Thursday, February 24, 2011
In reality Sendmail is very easy to configure and flexible. Sendmail growth continuous to evolve as the crowd needs continue on demanding. Have you ever heard of Sendmail Engineer job position that only works with Sendmail setup and configuration? Just imagine what kind of sendmail job this sendmail engineer is usually doing.
Here are a few sendmail configuration tweaks that you can play with on queueing up incoming and new SMTP connection based on server’s current load average value.
Sendmail Directive Configurations
Most sendmail directives does not come with its default sendmail rpm installation. Here are a few of sendmail directives that you could manage to control, delay and queue incoming SMTP connections based on current server load average.
Sendmail directive: confQUEUE_LA
One trick you can play along with sendmail configuration setup is on how you could tweak sendmail to queue incoming mails and put on hold, rather than queue them up immediately for delivery if a certain sendmail rules is met. The below sendmail directive considers current server’s load average value as a basis to put new and incoming emails on hold.
If the server’s load average value increases to or more than 10, then sendmail is then instructed to put all incoming emails on queue for hold, instead of delivering all new incoming emails for delivery. The sendmail directive is active until the server’s load average value decreases down below 10.
Sendmail directive: confREFUSE_LA
Now, if you want to tweak sendmail to stop accepting any new incoming SMTP connections and mails based on server load average value, you could make use of the below sendmail configuration directive as shown below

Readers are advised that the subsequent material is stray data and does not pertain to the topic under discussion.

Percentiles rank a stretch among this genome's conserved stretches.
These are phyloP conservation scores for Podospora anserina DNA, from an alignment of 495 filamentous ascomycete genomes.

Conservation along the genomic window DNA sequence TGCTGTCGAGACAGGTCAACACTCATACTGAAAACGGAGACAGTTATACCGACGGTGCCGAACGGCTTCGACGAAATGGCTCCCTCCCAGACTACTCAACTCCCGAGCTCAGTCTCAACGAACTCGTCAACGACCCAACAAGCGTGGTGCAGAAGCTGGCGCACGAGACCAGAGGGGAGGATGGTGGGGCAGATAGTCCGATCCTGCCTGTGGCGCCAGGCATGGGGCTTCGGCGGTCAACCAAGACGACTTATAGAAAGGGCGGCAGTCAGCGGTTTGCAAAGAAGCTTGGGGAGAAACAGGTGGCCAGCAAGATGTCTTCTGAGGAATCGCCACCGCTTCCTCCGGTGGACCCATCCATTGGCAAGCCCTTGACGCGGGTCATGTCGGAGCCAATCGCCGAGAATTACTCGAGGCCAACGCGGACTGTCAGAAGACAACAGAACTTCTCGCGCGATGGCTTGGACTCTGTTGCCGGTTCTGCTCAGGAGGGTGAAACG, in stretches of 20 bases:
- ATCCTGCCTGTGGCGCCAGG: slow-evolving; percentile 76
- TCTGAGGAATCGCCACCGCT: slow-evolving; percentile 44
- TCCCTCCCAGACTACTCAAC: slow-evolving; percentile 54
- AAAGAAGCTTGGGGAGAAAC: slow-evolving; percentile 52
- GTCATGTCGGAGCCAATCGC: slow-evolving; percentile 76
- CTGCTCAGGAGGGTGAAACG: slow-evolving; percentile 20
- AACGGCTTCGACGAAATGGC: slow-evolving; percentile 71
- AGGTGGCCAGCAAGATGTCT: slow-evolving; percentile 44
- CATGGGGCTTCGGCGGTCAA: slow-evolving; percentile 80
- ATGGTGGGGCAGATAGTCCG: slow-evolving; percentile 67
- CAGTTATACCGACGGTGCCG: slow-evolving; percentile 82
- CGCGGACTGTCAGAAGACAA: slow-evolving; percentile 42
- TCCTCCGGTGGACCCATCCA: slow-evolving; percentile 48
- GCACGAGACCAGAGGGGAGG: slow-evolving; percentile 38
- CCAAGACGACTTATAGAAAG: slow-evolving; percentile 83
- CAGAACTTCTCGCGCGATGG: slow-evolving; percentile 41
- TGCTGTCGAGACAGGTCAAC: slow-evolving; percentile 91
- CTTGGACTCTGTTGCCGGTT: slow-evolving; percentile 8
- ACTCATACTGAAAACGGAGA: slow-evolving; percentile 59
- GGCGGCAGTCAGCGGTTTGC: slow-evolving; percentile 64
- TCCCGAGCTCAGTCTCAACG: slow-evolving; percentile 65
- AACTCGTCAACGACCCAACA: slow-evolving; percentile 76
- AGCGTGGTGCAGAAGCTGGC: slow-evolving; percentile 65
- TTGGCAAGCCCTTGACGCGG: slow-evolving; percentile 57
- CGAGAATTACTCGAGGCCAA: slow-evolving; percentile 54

The above instructs sendmail to completely stop accepting new and rejecting incoming SMTP connections if and only the current server load average reaches and stays 15 or above.
Sendmail directive: confDELAY_LA
Now, to throttle SMTP connections, we can make use of the below sendmail directive
The server load average value of 5 is a sendmail directive trigger point at which sendmail is instructed to sleep for one second on most SMTP commands and before accepting SMTP connections again. 0 means no limit.
When modifying sendmail configuration file /etc/mail/sendmail.mc, always remember to restart sendmail service to take effect the new changes from sendmail directives.
To recompile sendmail.mc sendmail configuration file
# m4 /etc/mail/sendmail.mc > /etc/mail/sendmail.cf
To restart sendmail service
# service sendmail restart
To monitor sendmail logs
# tail -f /var/log/maillog
To monitor queued mails
There are a lot more sendmail directives and M4 sendmail variables that are just waiting to be configured and changed.